Sunday, December 21st, 2014
True
Blazejewski
"Under current law, if you go on a dating website and you say you're 32 and you're actually 42, you've committed a misdemeanor."

Christopher Blazejewski on Tuesday, June 12th, 2012 in a speech on the floor of the Rhode Island House (which was transmitted electronically)

State Rep. Blazejewski says Rhode Island law made white lies misdemeanors if transmitted on the Internet.

Are you a 42-year-old grizzled ogre with no money and chronic halitosis searching for an online date by claiming to be 32, rich and extraordinarily handsome?

Good news! Thanks to a new law, you don't risk going to jail for lying through your few remaining teeth.

But previously,  you could have faced misdemeanor charges in Rhode Island, if you believe state Rep. Christopher Blazejewski, a Providence Democrat. On June 12, he told the Rhode Island House that it was illegal to transmit a lie on the Internet, on radio, on TV, or over the phone about anything.

"Under current law, if you go on a dating website and you say you're 32 and you're actually 42, you've committed a misdemeanor under our current law. Any transmission of false information makes you a criminal under Rhode Island state law," he said during the final day of the session.

He was pushing for House Bill 7389 to change the law that makes all electronic lying illegal. He wanted to keep the section that made it a felony if you lie to get payment from a claim, but delete the paragraph that made it a misdemeanor to engage in all other types of lying.

To say PolitiFact Rhode Island was intrigued would be an understatement.

Could many of the Pants-On-Fire politicians and pundits we've exposed during the past two years have faced a fine of up to $500, and up to a year in jail?

Well, if it was true then, it isn't now. The bill passed the House and Senate, Governor Chafee signed it on June 20, and the legislation took effect immediately. In Rhode Island, telling white lies on the Internet is now officially legal.

But the question persists: Was Blazejewski correct at the time he made the statement?

The statute involved is Section 11-52-7 of the Rhode Island General Laws. Paragraph (a), which is still in effect, makes it a felony to transmit false data "for the purpose of submitting a claim for payment."

Paragraph (b) dealt with electronic lying for any other purpose. It said, "Whoever intentionally or knowingly: (1) makes a transmission of false data; or (2) makes, presents or uses or causes to be made, presented or used any data for any other purpose with knowledge of its falsity, shall be guilty of a misdemeanor . . . "

During a three-minute hearing on the bill on March 13, the lone witness, Steven Brown of the Rhode Island Affiliate of the American Civil Liberties Union, called for its repeal because "any other purpose" is overly broad and a violation of free speech.

"Make sure that none of us get charged with a crime for lying on a dating site, telling our spouse that we're stuck in a meeting when we're somewhere else, or a variety of other situations that many of us may have encountered over the years," he urged the legislators.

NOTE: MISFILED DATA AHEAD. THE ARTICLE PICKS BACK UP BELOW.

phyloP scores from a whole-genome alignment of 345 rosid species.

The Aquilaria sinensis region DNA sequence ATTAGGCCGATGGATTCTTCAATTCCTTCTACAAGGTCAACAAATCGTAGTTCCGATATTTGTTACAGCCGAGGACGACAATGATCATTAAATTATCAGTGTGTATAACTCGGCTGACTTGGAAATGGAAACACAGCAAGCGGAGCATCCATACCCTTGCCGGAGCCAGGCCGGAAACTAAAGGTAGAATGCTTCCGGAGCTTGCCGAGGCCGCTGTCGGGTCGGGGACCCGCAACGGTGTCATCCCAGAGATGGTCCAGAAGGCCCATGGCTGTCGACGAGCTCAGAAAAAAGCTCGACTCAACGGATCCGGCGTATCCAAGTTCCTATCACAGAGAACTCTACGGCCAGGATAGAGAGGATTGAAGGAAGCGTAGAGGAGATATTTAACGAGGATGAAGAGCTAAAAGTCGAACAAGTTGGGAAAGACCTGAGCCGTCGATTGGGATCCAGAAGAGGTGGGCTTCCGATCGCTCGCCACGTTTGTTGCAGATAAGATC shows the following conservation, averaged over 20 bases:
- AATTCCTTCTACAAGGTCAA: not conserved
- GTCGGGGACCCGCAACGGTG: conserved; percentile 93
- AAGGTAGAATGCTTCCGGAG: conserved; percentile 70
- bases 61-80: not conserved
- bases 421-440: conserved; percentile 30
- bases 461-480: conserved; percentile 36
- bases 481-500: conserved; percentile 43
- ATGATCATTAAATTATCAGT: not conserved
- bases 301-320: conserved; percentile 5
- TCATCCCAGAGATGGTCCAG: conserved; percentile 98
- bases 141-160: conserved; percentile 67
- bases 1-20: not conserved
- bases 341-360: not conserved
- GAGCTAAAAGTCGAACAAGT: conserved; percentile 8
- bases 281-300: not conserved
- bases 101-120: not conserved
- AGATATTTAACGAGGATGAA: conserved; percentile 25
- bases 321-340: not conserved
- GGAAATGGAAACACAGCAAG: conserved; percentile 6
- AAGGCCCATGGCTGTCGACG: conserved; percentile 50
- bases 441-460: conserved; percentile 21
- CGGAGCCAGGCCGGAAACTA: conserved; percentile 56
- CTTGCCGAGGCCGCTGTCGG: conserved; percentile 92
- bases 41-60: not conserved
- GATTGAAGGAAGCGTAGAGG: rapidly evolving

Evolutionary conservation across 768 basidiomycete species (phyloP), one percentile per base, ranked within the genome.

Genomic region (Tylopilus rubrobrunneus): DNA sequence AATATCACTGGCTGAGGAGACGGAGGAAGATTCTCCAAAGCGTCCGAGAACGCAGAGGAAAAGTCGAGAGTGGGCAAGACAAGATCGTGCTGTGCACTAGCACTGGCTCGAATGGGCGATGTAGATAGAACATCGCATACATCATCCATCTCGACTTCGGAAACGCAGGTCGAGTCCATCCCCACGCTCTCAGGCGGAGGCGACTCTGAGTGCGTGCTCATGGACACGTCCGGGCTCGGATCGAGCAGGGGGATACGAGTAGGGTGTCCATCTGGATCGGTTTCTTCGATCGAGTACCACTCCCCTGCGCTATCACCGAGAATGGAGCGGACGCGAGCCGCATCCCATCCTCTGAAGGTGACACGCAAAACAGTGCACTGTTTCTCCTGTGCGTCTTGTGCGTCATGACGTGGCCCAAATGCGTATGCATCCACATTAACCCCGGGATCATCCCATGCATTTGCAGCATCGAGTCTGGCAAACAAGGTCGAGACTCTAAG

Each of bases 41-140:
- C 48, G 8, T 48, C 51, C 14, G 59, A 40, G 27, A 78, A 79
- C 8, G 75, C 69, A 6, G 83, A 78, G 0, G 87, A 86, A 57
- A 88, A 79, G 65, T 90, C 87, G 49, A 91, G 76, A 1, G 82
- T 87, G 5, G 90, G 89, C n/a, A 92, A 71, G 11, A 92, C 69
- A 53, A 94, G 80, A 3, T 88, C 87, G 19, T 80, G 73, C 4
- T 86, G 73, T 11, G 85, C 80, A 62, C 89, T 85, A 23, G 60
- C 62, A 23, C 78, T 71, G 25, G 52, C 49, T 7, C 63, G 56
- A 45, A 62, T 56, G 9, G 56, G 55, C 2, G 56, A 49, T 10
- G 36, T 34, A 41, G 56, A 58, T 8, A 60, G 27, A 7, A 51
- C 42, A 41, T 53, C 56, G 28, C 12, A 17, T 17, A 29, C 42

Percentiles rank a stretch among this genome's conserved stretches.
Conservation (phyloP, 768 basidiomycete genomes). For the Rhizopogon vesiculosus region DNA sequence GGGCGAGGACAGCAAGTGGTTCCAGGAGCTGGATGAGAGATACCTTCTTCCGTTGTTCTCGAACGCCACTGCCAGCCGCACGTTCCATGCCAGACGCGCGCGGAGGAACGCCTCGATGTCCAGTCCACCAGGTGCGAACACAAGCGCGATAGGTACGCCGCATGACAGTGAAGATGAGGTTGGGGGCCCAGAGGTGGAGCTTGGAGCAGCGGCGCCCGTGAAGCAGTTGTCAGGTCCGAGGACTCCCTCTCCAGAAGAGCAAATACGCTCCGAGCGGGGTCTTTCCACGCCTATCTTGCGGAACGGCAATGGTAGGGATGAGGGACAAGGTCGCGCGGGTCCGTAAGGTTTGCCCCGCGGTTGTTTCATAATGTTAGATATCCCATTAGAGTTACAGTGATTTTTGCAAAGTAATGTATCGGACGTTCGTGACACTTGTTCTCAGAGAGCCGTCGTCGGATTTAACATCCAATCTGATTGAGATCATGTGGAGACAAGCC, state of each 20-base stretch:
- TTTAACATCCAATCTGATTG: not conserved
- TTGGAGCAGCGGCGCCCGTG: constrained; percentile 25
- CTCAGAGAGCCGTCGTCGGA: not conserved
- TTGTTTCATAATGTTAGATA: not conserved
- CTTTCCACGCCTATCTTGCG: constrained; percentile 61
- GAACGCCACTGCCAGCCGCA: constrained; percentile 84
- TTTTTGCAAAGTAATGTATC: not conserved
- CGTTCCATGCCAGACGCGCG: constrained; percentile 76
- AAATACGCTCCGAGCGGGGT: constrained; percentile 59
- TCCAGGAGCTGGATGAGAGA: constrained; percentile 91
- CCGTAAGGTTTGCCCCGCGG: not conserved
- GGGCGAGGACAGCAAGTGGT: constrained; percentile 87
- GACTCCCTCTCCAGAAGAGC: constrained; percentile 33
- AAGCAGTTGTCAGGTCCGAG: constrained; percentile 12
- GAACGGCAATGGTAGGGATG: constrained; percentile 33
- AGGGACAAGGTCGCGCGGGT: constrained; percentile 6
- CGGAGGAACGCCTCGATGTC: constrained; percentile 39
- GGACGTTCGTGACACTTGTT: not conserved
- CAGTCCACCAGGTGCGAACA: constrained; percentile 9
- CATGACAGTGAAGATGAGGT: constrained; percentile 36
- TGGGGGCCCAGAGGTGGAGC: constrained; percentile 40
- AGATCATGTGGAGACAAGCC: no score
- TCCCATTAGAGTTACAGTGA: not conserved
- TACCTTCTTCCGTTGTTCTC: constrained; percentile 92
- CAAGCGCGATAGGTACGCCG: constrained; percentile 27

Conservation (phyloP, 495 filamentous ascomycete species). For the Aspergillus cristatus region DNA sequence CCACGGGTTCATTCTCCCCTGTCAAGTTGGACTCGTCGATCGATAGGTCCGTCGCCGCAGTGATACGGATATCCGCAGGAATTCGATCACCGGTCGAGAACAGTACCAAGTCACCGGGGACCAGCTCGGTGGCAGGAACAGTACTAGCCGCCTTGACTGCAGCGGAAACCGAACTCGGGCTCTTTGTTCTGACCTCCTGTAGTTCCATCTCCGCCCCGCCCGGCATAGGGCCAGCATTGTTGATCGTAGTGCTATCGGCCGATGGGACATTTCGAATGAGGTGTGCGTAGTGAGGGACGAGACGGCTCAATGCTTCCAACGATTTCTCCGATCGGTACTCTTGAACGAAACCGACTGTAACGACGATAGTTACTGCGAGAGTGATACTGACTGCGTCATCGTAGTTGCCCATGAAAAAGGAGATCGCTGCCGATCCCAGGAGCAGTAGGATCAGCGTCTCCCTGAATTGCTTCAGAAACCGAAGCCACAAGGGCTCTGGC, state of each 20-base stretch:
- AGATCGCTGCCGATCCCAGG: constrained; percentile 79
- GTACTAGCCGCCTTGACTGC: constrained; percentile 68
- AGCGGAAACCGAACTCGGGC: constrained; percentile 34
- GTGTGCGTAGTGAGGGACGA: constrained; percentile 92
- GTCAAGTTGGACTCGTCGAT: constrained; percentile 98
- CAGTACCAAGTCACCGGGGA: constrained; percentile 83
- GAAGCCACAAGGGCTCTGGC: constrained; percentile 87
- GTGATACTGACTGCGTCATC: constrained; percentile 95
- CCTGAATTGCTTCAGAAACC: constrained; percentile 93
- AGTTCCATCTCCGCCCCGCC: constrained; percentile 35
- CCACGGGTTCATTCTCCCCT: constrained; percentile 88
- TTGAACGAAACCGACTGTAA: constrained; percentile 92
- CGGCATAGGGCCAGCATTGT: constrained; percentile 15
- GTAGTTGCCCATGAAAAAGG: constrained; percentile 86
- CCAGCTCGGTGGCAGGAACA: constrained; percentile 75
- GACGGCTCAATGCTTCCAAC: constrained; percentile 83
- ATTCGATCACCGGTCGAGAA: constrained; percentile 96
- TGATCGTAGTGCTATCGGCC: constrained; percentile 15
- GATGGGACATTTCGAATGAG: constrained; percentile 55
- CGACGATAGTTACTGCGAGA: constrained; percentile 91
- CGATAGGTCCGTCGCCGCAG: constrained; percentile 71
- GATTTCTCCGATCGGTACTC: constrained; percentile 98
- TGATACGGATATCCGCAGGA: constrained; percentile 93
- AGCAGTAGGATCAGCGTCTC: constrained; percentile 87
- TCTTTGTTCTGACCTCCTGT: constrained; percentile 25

At the Rhode Island attorney general's office, spokeswoman Amy Kempe consulted with Ronald Gendron, chief of the white collar crime and public corruption unit. (Note: We talked with her before Governor Chafee signed the bill.)

"On the surface, someone could take that portion of the statute literally" and prosecute for any lie, she said. But "that was neither the intent nor is it the application of the statute."

Laws need to be interpreted in context, and this statute, as a whole, "was clearly designed to accommodate a fraud for money," said Kempe.

Paragraph (a) made it a felony to transmit a lie "for the purpose of submitting a claim for payment," such as for an insurance loss. Paragraph (b), in its reference to "any other purpose," really only applies to other types of deception where financial gain is involved, she said.

Finally, Jared Goldstein, a law professor at Roger Williams University School of Law, said the plain language of the law did "indeed appear to make it a crime to knowingly or intentionally send any false information over the Internet, without any limitation on the context or subject matter. If read literally, the language would seem to cover giving false information on a dating site. Or lying to a friend in an e-mail message. Or maybe even clicking 'Like' for a friend's photo that you don't really like."

"If the provision is read in that literal way," he said, "it would almost certainly be unconstitutionally overbroad because it would prohibit a huge amount of Constitutionally-protected speech. Even if it is not read that way, but construed narrowly to cover only false information that can constitutionally be prohibited, the law may still be unconstitutionally vague, because it doesn't clearly tell the public what is prohibited."

Our ruling

Rep. Christopher Blazejewski said that "Under current law, if you go on a dating website and you say you're 32 and you're actually 42, you've committed a misdemeanor."

That's indeed what the law said at the time. (It has since been changed.)

Whether you risked prosecution if you told such a lie would have been another matter entirely. The attorney general's office said the statute was only meant to apply to lies designed to garner financial gain. And the law professor we checked with says it was such a broad, vague limit on free speech, it was probably unconstitutional.

Nonetheless, the PolitiFact judges rate Blazejewski's claim as True.

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